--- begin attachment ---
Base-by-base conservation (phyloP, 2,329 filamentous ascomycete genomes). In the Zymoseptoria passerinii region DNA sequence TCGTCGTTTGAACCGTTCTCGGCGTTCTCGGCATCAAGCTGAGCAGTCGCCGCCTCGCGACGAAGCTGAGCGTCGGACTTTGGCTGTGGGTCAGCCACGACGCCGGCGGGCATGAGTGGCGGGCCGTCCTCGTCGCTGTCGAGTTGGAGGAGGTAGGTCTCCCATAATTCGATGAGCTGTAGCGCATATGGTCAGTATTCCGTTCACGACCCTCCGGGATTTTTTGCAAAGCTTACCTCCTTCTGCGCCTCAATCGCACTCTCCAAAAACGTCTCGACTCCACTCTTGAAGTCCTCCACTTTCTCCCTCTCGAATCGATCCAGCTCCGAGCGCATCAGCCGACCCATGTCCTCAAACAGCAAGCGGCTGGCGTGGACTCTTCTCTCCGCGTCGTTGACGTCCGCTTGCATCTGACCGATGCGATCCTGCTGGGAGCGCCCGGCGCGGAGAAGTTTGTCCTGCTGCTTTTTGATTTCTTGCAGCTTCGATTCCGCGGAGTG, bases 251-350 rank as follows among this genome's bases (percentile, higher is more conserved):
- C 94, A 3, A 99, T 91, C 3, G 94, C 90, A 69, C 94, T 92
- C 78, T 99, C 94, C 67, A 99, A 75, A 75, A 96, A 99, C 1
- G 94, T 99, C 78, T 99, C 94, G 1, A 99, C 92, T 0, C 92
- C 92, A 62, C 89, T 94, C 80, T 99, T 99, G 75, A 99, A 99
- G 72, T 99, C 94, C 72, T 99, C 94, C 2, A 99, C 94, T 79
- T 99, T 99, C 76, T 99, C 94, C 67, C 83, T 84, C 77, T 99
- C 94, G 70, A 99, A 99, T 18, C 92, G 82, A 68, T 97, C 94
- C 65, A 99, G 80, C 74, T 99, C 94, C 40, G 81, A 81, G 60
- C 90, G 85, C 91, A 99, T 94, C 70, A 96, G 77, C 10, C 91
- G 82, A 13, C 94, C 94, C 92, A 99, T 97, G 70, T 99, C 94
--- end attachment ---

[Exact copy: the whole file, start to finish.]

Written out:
Base-by-base conservation (phyloP, 2,329 filamentous ascomycete genomes). In the Zymoseptoria passerinii region DNA sequence TCGTCGTTTGAACCGTTCTCGGCGTTCTCGGCATCAAGCTGAGCAGTCGCCGCCTCGCGACGAAGCTGAGCGTCGGACTTTGGCTGTGGGTCAGCCACGACGCCGGCGGGCATGAGTGGCGGGCCGTCCTCGTCGCTGTCGAGTTGGAGGAGGTAGGTCTCCCATAATTCGATGAGCTGTAGCGCATATGGTCAGTATTCCGTTCACGACCCTCCGGGATTTTTTGCAAAGCTTACCTCCTTCTGCGCCTCAATCGCACTCTCCAAAAACGTCTCGACTCCACTCTTGAAGTCCTCCACTTTCTCCCTCTCGAATCGATCCAGCTCCGAGCGCATCAGCCGACCCATGTCCTCAAACAGCAAGCGGCTGGCGTGGACTCTTCTCTCCGCGTCGTTGACGTCCGCTTGCATCTGACCGATGCGATCCTGCTGGGAGCGCCCGGCGCGGAGAAGTTTGTCCTGCTGCTTTTTGATTTCTTGCAGCTTCGATTCCGCGGAGTG, bases 251-350 rank as follows among this genome's bases (percentile, higher is more conserved):
- C 94, A 3, A 99, T 91, C 3, G 94, C 90, A 69, C 94, T 92
- C 78, T 99, C 94, C 67, A 99, A 75, A 75, A 96, A 99, C 1
- G 94, T 99, C 78, T 99, C 94, G 1, A 99, C 92, T 0, C 92
- C 92, A 62, C 89, T 94, C 80, T 99, T 99, G 75, A 99, A 99
- G 72, T 99, C 94, C 72, T 99, C 94, C 2, A 99, C 94, T 79
- T 99, T 99, C 76, T 99, C 94, C 67, C 83, T 84, C 77, T 99
- C 94, G 70, A 99, A 99, T 18, C 92, G 82, A 68, T 97, C 94
- C 65, A 99, G 80, C 74, T 99, C 94, C 40, G 81, A 81, G 60
- C 90, G 85, C 91, A 99, T 94, C 70, A 96, G 77, C 10, C 91
- G 82, A 13, C 94, C 94, C 92, A 99, T 97, G 70, T 99, C 94